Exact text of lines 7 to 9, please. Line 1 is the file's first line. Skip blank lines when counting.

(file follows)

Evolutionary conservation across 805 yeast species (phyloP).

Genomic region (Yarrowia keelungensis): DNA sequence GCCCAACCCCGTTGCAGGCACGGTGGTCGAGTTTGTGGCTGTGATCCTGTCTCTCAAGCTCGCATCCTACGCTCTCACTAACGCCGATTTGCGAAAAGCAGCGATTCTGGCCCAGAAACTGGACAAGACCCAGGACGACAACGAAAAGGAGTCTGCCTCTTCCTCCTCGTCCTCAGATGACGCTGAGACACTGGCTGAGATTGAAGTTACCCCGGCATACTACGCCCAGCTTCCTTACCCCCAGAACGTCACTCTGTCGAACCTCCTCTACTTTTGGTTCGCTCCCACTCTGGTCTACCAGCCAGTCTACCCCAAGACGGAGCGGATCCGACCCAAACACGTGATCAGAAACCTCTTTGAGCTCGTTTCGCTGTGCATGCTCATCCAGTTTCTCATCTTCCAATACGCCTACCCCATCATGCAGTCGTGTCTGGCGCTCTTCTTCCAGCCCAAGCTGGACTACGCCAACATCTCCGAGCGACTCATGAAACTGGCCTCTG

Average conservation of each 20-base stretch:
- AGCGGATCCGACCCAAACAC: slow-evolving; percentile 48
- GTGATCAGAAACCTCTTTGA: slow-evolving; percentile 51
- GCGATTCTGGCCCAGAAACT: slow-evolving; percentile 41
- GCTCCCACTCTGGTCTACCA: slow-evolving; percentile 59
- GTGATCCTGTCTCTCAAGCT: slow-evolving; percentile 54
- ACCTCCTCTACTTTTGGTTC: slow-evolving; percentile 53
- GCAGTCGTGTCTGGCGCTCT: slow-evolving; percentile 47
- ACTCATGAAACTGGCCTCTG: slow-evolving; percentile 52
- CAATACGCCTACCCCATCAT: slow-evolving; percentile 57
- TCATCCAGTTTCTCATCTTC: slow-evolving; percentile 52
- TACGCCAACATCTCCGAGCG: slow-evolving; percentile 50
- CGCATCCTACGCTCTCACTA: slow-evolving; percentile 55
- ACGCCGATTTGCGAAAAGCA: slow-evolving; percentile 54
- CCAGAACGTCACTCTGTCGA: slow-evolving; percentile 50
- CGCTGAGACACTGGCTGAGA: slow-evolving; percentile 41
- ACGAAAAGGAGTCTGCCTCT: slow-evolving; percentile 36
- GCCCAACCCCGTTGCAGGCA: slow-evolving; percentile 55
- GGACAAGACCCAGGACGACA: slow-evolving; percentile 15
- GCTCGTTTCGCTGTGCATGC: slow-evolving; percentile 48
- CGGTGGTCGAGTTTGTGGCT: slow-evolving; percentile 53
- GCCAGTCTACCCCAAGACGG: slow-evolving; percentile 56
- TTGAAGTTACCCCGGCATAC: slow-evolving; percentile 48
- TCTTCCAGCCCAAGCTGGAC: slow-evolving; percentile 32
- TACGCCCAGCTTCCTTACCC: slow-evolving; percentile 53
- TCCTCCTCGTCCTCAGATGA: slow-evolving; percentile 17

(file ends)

- GCTCCCACTCTGGTCTACCA: slow-evolving; percentile 59
- GTGATCCTGTCTCTCAAGCT: slow-evolving; percentile 54
- ACCTCCTCTACTTTTGGTTC: slow-evolving; percentile 53